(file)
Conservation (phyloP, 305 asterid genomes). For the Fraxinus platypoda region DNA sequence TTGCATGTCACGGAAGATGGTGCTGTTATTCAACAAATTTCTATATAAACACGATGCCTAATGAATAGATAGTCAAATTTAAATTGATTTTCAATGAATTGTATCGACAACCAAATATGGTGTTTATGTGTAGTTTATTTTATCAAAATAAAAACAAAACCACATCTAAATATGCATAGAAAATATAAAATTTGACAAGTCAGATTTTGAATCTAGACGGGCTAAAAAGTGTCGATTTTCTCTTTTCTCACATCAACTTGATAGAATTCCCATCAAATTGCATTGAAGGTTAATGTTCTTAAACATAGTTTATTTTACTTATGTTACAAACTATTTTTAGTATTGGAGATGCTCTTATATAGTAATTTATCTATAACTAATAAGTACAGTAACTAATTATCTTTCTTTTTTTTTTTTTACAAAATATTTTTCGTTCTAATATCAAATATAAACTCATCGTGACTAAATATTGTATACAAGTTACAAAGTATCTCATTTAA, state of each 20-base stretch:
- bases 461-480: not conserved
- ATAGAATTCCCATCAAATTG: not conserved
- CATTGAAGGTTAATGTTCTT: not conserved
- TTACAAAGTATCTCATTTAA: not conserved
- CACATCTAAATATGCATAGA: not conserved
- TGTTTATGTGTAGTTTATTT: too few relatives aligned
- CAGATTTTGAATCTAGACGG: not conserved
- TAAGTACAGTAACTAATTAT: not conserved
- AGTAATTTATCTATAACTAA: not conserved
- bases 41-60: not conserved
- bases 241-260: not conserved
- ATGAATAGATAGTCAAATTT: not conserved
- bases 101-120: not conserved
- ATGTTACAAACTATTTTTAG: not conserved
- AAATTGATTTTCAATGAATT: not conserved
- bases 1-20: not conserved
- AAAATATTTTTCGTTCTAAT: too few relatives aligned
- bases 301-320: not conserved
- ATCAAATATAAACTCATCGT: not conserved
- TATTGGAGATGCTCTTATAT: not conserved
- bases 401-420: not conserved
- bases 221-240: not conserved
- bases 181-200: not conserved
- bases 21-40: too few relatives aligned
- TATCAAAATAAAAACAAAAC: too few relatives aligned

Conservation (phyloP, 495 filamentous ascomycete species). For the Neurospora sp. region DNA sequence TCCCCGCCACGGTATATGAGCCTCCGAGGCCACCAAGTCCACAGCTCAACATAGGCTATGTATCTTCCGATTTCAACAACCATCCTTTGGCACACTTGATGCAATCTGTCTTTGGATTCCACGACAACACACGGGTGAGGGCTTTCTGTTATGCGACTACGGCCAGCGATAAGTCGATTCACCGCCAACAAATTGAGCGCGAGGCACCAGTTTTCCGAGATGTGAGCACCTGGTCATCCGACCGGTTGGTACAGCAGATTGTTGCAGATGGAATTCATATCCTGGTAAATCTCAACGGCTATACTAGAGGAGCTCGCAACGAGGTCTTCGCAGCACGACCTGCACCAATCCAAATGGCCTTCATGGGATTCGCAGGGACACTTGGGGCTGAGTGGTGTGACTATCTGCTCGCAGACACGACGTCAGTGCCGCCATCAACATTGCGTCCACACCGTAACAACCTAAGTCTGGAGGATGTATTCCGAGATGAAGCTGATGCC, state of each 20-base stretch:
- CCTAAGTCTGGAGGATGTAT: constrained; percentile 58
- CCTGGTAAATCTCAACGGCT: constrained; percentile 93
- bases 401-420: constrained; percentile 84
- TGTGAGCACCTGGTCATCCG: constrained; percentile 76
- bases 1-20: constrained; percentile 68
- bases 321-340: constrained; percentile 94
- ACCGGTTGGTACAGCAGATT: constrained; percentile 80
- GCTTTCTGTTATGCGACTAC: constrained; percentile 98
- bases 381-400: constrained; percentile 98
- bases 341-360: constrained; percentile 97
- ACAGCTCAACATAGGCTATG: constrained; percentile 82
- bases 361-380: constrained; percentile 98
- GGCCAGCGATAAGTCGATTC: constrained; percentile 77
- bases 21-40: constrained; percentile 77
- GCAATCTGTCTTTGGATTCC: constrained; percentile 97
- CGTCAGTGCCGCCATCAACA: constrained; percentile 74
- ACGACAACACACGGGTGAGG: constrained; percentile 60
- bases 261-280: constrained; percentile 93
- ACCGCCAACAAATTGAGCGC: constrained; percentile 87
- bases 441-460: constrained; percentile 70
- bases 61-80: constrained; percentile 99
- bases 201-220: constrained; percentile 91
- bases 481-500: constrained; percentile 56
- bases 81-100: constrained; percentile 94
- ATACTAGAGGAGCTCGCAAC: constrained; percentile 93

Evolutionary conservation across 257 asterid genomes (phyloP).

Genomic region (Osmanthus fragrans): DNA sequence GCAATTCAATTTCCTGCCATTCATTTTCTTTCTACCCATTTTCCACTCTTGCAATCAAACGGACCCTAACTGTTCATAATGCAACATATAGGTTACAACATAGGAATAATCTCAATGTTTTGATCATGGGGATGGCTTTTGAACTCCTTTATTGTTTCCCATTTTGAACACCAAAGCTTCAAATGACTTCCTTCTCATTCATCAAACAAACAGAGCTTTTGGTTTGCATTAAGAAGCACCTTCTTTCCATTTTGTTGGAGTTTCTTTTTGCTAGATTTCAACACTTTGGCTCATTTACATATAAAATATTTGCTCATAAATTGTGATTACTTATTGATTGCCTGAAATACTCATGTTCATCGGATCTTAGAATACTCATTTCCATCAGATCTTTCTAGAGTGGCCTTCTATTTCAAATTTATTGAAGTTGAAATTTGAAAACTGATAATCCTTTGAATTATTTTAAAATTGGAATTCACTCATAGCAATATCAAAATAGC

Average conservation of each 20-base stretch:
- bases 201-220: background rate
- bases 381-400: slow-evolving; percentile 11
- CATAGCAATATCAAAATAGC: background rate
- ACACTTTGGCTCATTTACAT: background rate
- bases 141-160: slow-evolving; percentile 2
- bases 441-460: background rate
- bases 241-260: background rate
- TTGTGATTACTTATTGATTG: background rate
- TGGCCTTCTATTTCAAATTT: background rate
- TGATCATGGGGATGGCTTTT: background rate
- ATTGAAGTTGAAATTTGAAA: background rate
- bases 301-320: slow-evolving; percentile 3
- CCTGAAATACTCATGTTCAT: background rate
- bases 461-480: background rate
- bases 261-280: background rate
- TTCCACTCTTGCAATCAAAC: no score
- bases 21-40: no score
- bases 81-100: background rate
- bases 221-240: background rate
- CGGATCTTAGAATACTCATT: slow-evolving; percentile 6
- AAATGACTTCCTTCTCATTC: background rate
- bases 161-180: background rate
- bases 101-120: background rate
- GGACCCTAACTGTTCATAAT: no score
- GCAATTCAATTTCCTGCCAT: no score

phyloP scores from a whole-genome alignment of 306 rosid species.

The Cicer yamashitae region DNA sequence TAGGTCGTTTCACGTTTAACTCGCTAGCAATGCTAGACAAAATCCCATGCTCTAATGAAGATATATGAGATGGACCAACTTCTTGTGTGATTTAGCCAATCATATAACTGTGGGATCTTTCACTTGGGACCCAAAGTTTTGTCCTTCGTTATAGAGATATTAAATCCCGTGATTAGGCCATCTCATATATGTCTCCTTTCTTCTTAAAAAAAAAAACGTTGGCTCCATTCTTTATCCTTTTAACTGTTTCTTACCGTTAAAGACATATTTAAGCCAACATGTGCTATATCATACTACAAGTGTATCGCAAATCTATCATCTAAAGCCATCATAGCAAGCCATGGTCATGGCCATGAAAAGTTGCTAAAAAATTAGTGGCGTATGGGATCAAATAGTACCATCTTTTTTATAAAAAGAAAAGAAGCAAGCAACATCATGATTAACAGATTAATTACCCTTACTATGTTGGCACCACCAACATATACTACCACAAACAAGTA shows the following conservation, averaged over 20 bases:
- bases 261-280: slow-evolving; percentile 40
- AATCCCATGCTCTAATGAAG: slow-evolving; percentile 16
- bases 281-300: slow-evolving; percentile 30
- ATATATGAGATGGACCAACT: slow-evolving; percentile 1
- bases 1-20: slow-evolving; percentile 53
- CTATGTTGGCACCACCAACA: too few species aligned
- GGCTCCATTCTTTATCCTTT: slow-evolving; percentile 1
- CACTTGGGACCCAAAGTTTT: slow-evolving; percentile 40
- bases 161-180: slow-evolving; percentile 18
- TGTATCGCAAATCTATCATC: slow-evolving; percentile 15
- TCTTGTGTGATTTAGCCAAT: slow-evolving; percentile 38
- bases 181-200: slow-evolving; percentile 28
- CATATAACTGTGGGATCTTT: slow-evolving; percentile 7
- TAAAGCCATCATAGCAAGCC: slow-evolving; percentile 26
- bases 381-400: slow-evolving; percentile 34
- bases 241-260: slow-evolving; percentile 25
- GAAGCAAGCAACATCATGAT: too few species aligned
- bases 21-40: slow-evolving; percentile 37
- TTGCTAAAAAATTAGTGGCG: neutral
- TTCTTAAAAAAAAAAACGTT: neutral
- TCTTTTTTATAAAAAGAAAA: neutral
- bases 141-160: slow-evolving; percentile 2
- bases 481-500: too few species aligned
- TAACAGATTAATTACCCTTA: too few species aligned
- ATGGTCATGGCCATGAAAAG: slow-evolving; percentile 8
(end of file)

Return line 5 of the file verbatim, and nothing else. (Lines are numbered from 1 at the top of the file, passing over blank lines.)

- TTACAAAGTATCTCATTTAA: not conserved